DÁIL SPEECH ON THE REVISED ESTIMATES FOR JUSTICE AND EQUALITY

Deputy Thomas P. Broughan: I am grateful for the opportunity to contribute briefly on the topic of the Revised Estimates for the Tánaiste’s Department. It has been widely reported that the €55 million, including the additional moneys and the money from savings in the Revised Estimates, is directly in response to the recent spate of horrendous gangland crimes and murders in the city. The Tánaiste promised on 8 June last that she was committed to funding “whatever measures were needed for An Garda Síochána to best tackle the critical and unprecedented challenges they currently face”.

I am a member of the committee making arrangements for the new committee on budgetary scrutiny. I hope that when the budget committee is established, it will, along with the Department of Justice and Equality and the justice committee, have a strong relationship in assessing the Estimates for this Department and getting the best performance outputs.

I welcome the Tánaiste’s commitment to increase the number of gardaí to 15,000. Does she intend to have another recruitment campaign this year? It is quite clear that the numbers in many areas of An Garda Síochána, such as the traffic corps, have been allowed to deteriorate severely, which has had a negative impact over the lifetime of the last Government. This has to be remedied. I welcome the resources that are being put into An Garda Síochána – or are promised to be put in – in central Dublin in the dedicated Garda armed support unit, and the other initiatives she mentioned. As stated by another speaker, I also hope the mini-CABs, which the Taoiseach and the Tánaiste have previously referred to, will be able to utilise the resources seized by the State to provide necessary social infrastructure in areas such as the centre of Dublin and areas of my constituency where there has been gross under-investment in such facilities.

The Tánaiste also stated that the additional funding would be used by An Garda Síochána to continue Operation Thor, which has been quite successful and reports to the Joint Policing Committee. I repeat that I welcome the committed attitude of senior gardaí to our local joint policing committees, in my own case in Dublin city and Fingal. I also welcome the additional resources being provided across programmes A to E. In programme B, there have been reports that there is a shortfall in the number of scientists necessary in the critical forensic investigation agency for it to do its important work. Has the Minister plans to remedy this shortfall? I noted also that under programme A, Leadership in and Oversight of Justice and Equality Policy and Delivery, 2015 and 2016 target outputs include the continued implementation of medium and long-term recommendations of the Garda Inspectorate in relation to the fixed charge processing system. In programme B, A Safe and Secure Ireland, there is reference to the context and impact indicator.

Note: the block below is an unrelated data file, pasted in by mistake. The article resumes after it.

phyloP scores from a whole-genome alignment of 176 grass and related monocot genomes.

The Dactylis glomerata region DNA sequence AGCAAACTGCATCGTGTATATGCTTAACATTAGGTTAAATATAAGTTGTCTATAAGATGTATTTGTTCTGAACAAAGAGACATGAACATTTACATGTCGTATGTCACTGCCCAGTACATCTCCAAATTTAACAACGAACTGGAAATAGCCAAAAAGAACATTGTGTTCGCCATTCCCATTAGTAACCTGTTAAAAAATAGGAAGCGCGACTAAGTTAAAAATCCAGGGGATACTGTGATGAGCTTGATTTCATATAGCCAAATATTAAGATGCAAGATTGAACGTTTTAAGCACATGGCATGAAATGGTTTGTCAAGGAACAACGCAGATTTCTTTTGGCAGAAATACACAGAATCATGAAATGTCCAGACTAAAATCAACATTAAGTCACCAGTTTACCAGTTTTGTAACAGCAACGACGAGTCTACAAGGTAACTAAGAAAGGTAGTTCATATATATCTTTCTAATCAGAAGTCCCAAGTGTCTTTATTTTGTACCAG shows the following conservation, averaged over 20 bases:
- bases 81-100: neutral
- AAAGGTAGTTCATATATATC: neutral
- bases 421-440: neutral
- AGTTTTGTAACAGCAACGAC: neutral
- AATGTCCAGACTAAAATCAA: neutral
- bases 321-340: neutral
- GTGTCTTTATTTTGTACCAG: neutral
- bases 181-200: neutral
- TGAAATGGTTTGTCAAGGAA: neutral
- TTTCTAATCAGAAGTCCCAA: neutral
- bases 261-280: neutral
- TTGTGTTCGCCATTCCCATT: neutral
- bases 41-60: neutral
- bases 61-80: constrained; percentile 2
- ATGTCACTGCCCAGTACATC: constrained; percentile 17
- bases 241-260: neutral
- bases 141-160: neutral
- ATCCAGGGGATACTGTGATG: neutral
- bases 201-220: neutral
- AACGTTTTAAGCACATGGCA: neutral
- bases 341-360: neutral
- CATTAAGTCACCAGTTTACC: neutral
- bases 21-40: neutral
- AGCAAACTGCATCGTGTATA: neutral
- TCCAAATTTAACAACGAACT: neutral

This year, 2016, is currently shaping up to be one of the worst years for road fatalities in a number of years, with 83 lives tragically lost as of Monday, 20 June, this week. The figure has increased by 17 compared to the same time last year. Yet the Revised Estimates and the Tánaiste’s contribution barely mentioned the need to address all the areas of administration in respect of creating a safer road traffic environment. I know there are many competing aspects in trying to keep our citizens safe, and certain areas have to be prioritised. However, when one looks at the resources that have been cut from An Garda Síochána’s traffic corps during the austerity years, there seems to be a clear correlation between those cuts and recent spikes in the number of traffic deaths. The strength of the dedicated traffic corps was 741 in 2015. We do not yet have the figures for 2016. The number of traffic corps personnel in 2014 was 749, in 2013 it was 811 and in 2012 it was 877. There has been a significant cut. The number of vehicles allocated to the traffic corps was also reduced from 295 in 2014 to 258 in 2015. This is clearly an area that the Tánaiste must address as soon as possible.